These widows are willing to bet their all in the hope that somebody, even a God they haven't met, will respond. It is much the same motivation that leads the poorest to buy endless lottery tickets, or lonely widows and widowers to send back every invitation from Publisher's Clearing House. It is the same motivation that leads the somewhat better off to visit Las Vegas, gambling away every penny in their pockets, as well as a chunk of next month's paycheck. People who understand that hysteria often prey on the hungry - and lots of us have probably received emails purportedly from African widows promising a major payoff if we will assist with a funds transfer. I received a slyer one in October, apparently from a bishop I know in Kenya, saying that his wife was very ill in Uganda, and he needed funds for an emergency heart operation for her - cash only. It took several rounds of emails before I got suspicious.
And yet, that desperate, hysterical, even foolish hope for deliverance ends in salvation. Happy and blessed are those who trust in God. You and I have to be willing to be foolish enough to believe that God will feed the hungry and set the prisoners free, and open the eyes of the blind. We have to be willing to make that last desperate bet - and bet it all - if we're going to follow this Jesus.
The widows know they haven't got any other recourse.
But the long-robed ones, those of us who have the leisure to wear our party clothes once in a while, tend to stand and point our fingers at that ridiculous gamble. Oh, we've done our part, whether it's ten percent or some other figure, and we assume it's enough. We're much more interested in playing it safe than risking it all.
Maybe you've heard that old story about the three clergy who are discussing how to divide up the weekend's collection. One of them says, "well, I go out in the back yard and draw a circle on the ground. I throw the money up in the air, and what comes down inside the circle goes for God's work. I keep what falls outside." Another one says, "well, you have it almost right - I go out in the yard and draw a circle and throw the money up, but I keep what comes down inside the circle, and give the rest to God." The third one says, "you guys have it all wrong. I take the money outside and throw it up in the air. If God wants it, he can take it while it's up there." Somehow, I think we're invited to throw it up in the air and pick it up off the ground and put it all to work - to feed the hungry, and heal the blind, and get justice for the oppressed, and care for the stranger, and sustain all widows and orphans.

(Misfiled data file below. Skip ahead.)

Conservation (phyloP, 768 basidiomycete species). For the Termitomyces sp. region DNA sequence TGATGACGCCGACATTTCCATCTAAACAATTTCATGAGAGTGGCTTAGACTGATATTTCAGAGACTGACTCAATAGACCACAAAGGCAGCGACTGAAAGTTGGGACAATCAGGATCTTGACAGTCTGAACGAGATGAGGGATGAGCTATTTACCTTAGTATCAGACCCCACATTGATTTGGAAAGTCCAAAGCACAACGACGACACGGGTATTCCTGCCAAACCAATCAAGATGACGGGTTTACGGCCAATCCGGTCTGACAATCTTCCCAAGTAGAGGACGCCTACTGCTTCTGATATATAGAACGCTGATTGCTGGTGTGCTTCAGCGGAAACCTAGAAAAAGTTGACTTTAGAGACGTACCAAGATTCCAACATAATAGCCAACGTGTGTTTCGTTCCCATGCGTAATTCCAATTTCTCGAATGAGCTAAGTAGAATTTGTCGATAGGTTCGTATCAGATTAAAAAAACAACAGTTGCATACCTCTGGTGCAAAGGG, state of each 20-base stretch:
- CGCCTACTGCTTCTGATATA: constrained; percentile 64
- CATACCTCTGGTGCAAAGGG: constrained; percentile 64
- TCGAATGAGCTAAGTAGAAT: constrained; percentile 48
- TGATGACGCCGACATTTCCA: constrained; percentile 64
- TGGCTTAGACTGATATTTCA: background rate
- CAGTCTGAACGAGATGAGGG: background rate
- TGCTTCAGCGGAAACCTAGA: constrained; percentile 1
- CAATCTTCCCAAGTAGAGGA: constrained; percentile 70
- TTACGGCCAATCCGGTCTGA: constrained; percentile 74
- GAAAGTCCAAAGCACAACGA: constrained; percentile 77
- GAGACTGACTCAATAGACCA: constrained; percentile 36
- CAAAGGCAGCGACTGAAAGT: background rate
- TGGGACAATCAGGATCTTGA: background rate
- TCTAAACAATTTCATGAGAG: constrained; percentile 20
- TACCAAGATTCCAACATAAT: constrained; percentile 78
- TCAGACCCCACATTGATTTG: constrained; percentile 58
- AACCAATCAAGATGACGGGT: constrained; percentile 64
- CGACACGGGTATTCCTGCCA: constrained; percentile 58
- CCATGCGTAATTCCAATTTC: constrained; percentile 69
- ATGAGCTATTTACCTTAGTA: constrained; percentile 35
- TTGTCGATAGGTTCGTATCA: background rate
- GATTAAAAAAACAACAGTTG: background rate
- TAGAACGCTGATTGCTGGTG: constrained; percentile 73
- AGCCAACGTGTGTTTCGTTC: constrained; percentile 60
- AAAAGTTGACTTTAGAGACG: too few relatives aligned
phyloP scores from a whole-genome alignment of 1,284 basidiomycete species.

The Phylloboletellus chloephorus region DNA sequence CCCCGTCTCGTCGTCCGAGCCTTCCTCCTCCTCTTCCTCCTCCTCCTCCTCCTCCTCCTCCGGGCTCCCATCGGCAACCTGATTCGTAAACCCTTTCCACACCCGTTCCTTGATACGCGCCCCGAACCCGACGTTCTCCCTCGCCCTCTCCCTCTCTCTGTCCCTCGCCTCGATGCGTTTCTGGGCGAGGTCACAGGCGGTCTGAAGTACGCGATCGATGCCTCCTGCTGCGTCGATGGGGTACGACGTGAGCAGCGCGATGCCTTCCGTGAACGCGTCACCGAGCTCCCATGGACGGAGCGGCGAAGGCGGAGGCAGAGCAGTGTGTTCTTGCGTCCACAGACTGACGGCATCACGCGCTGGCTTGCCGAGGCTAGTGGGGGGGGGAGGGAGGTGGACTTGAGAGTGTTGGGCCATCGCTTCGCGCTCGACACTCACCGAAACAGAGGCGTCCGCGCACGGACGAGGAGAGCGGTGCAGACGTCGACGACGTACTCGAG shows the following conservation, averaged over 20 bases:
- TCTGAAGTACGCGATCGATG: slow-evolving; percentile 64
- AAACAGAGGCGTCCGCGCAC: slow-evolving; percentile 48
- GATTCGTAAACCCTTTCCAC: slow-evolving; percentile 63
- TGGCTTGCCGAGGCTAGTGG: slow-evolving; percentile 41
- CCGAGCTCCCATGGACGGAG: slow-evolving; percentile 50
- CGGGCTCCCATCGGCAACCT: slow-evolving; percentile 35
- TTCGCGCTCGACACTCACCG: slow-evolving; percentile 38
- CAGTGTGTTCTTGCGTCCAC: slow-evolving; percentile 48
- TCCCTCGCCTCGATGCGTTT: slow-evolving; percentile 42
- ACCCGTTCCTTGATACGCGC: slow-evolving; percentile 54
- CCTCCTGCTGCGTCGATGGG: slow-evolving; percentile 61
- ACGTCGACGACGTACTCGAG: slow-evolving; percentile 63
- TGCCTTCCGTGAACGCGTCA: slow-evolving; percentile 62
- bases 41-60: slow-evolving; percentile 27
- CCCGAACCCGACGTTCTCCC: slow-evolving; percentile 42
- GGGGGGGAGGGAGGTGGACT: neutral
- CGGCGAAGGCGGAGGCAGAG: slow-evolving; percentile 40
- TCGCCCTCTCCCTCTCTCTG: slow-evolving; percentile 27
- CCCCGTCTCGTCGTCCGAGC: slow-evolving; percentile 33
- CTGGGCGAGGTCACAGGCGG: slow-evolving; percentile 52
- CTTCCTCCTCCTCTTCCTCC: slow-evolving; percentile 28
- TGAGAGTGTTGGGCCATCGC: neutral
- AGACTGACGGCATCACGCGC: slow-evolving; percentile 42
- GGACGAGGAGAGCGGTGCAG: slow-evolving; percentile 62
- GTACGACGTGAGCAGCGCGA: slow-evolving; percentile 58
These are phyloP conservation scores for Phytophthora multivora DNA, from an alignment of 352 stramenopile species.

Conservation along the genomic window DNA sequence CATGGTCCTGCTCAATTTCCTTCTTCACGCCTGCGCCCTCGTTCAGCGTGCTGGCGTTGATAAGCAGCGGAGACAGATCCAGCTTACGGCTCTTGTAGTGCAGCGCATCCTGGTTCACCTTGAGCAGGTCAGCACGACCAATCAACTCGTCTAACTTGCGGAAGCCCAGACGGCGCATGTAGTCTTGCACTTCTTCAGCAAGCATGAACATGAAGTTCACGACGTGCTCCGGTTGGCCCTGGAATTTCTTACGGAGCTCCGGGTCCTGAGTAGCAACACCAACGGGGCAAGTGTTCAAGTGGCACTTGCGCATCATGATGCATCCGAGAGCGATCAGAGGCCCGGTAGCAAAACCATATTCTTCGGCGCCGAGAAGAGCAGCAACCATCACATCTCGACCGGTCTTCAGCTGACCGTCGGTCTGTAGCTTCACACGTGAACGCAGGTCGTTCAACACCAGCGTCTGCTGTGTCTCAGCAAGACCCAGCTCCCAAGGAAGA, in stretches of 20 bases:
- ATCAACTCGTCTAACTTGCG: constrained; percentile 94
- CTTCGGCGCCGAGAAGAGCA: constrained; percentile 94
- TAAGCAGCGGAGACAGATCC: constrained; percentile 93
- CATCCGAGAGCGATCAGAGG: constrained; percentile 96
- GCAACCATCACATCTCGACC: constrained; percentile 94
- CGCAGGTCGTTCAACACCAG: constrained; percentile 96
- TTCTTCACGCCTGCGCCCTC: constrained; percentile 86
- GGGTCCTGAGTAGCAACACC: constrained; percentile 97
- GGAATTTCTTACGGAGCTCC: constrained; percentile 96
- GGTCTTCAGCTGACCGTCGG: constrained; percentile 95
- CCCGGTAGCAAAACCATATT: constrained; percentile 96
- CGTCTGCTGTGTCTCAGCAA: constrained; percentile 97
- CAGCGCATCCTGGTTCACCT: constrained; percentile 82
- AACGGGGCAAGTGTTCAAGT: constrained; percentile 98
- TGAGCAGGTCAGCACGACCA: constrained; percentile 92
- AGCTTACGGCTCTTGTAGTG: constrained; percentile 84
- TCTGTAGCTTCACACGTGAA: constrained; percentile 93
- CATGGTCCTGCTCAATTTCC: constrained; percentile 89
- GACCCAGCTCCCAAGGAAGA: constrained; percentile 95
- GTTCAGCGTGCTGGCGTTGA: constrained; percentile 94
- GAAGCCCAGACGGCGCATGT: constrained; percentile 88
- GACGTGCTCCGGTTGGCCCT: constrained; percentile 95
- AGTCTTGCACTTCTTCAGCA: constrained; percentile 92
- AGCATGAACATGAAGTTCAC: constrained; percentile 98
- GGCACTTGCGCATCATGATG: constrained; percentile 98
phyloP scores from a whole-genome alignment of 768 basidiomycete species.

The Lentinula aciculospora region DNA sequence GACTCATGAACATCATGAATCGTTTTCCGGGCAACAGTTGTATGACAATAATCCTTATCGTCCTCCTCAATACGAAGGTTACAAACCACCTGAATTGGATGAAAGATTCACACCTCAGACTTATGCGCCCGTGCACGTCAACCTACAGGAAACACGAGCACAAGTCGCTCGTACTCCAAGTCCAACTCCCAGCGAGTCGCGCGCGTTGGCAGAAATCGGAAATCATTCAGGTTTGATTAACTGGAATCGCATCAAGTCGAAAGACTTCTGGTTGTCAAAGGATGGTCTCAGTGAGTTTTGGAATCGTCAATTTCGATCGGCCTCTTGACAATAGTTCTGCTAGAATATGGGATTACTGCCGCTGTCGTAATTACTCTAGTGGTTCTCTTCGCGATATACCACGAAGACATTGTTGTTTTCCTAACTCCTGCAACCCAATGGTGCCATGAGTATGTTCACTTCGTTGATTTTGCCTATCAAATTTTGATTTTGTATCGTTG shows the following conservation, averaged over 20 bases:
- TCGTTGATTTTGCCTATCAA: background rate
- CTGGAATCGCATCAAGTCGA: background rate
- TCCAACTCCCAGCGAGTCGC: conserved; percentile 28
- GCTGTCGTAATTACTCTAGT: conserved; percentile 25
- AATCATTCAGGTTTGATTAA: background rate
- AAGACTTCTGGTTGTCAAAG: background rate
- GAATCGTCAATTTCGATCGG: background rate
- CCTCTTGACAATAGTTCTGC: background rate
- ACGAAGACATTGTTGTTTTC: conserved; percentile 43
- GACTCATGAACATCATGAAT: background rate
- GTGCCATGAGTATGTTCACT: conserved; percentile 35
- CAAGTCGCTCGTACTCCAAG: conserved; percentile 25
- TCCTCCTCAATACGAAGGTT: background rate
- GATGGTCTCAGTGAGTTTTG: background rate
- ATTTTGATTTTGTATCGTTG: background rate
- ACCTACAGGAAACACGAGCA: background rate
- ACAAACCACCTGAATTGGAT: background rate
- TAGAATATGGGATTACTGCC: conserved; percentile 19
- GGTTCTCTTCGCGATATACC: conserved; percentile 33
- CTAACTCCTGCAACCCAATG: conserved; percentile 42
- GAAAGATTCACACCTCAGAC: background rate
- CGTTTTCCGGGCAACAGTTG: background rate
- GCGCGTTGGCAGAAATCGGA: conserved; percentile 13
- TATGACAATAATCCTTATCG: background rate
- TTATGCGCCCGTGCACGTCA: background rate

The long-robed ones can stand around and point fingers, or calculate percentages, or we can figure out how to cure the hysterical desperation of poverty.
Let's go back to that strange word one more time. The widows are hysterical in their desperate poverty because the fruit of their wombs is in danger. In Hebrew, the word for compassion (rahamim), most often used of God's merciful compassion, is the plural of the word for womb. God is merciful toward the fruit of all wombs. And Jesus reminds us to be compassionate and merciful in the same way God is compassionate and merciful.
Be merciful, join the hysterical, companion the friendless.
And all it takes is all we have. The invitation is to ante up, and bet it all, just like Jesus.
The whole thing, every bit - mind, body, and soul. It's not our money or our life - it's the whole thing.
The Most. Rev. Katharine Jefferts Schori
Presiding Bishop and Primate
The Episcopal Church